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Mars Curiosity rover put on hold after voltage leak

The rover is facing a voltage change for the second time since it landed on the surface of Mars.

By Ananth Baliga
Mars Curiosity rover put on hold after voltage leak
NASA officials detected a voltage change on the Mars Curiosity rover and it may indicate a bigger problem. (UPI/NASA) | License Photo

Nov. 21 (UPI) -- The Mars Curiosity rover has hit its second glitch this month, when a voltage change led NASA officials to halt operations.

Officials said they suspect Curiosity experienced a "soft short," a leak through something conductive that can result in a voltage change. This is the second time Curiosity has faced a "soft short," the last time being when the rover landed on Mars last August.

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"The vehicle is safe and stable, fully capable of operating in its present condition, but we are taking the precaution of investigating what may be a soft short," said Mars Science Laboratory Project Manager Jim Erickson in a statement.

The voltage change was detected between the chassis and the power bus, which is responsible for transmitting power through the rover. Data showed that levels had dropped from 11 volts to just 4 volts.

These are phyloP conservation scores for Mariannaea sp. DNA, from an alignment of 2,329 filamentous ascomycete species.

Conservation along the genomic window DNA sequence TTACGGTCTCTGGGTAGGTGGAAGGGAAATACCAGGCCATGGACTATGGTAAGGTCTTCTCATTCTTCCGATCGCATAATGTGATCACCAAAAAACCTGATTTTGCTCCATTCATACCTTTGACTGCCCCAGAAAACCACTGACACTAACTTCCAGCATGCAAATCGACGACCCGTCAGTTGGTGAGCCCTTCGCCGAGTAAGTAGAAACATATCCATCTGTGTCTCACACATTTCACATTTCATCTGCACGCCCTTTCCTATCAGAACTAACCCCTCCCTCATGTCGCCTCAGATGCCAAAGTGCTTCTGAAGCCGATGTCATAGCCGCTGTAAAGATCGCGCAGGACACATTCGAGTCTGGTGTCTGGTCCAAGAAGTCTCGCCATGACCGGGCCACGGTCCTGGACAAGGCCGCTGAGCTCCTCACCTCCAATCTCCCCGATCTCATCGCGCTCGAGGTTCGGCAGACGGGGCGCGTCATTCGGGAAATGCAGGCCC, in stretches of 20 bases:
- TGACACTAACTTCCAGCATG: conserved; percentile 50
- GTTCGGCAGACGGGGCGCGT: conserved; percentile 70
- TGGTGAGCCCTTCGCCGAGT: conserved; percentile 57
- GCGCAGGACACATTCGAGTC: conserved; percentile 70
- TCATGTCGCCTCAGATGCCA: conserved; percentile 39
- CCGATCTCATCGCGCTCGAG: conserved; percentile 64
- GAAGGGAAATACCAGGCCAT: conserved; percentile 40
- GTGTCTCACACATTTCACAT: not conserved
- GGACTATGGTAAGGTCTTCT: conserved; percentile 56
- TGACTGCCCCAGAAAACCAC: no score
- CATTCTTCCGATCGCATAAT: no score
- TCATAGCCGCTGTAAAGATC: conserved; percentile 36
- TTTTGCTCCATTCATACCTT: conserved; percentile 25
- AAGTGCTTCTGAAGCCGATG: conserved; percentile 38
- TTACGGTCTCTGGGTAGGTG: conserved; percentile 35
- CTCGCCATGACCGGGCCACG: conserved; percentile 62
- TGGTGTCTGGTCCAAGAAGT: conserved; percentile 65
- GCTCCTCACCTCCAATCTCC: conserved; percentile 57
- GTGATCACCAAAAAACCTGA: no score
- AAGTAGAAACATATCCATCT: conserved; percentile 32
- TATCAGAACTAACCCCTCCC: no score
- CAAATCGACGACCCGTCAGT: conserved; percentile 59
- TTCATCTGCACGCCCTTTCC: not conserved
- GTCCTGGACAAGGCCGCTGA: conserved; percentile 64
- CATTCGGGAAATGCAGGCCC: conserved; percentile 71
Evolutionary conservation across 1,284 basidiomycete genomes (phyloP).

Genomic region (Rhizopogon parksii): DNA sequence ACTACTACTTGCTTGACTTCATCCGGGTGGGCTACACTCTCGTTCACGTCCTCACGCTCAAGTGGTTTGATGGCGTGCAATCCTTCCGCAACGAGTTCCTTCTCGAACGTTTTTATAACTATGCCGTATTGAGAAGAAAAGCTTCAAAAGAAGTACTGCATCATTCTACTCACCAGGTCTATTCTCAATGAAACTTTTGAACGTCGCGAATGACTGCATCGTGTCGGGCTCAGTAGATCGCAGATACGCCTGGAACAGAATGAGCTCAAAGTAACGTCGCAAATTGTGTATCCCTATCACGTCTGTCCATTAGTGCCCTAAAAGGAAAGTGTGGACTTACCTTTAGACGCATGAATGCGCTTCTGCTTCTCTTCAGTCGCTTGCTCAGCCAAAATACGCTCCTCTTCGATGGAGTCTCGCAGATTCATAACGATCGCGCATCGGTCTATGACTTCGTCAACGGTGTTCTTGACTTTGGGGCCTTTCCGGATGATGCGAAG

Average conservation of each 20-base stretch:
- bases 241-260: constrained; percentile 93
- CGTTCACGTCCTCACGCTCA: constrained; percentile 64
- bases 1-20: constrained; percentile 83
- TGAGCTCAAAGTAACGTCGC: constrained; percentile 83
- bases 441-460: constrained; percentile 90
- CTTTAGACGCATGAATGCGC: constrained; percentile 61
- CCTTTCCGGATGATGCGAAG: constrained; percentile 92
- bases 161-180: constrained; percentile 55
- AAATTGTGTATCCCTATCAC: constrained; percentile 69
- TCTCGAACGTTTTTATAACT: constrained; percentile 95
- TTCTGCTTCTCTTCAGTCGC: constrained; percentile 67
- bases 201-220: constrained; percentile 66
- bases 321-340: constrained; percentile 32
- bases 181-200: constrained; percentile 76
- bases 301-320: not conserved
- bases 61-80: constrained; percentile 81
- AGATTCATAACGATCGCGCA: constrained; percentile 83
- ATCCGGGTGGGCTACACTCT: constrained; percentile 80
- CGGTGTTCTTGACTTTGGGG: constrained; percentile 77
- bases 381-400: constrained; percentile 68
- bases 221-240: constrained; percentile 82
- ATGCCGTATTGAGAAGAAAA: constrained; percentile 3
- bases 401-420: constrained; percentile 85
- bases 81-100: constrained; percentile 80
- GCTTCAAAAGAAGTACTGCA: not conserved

The rover is designed to work at extreme of voltages, but this will reduce the rover's ability to tolerate future shorts and could indicate a bigger problem.

Curiosity went into safe mode earlier this month when an unanticipated software reboot, known as a warm reset, occurred during a communications pass with the Mars Reconnaissance Orbiter. Officials say the two events do not appear to be related.

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[Nature World News]

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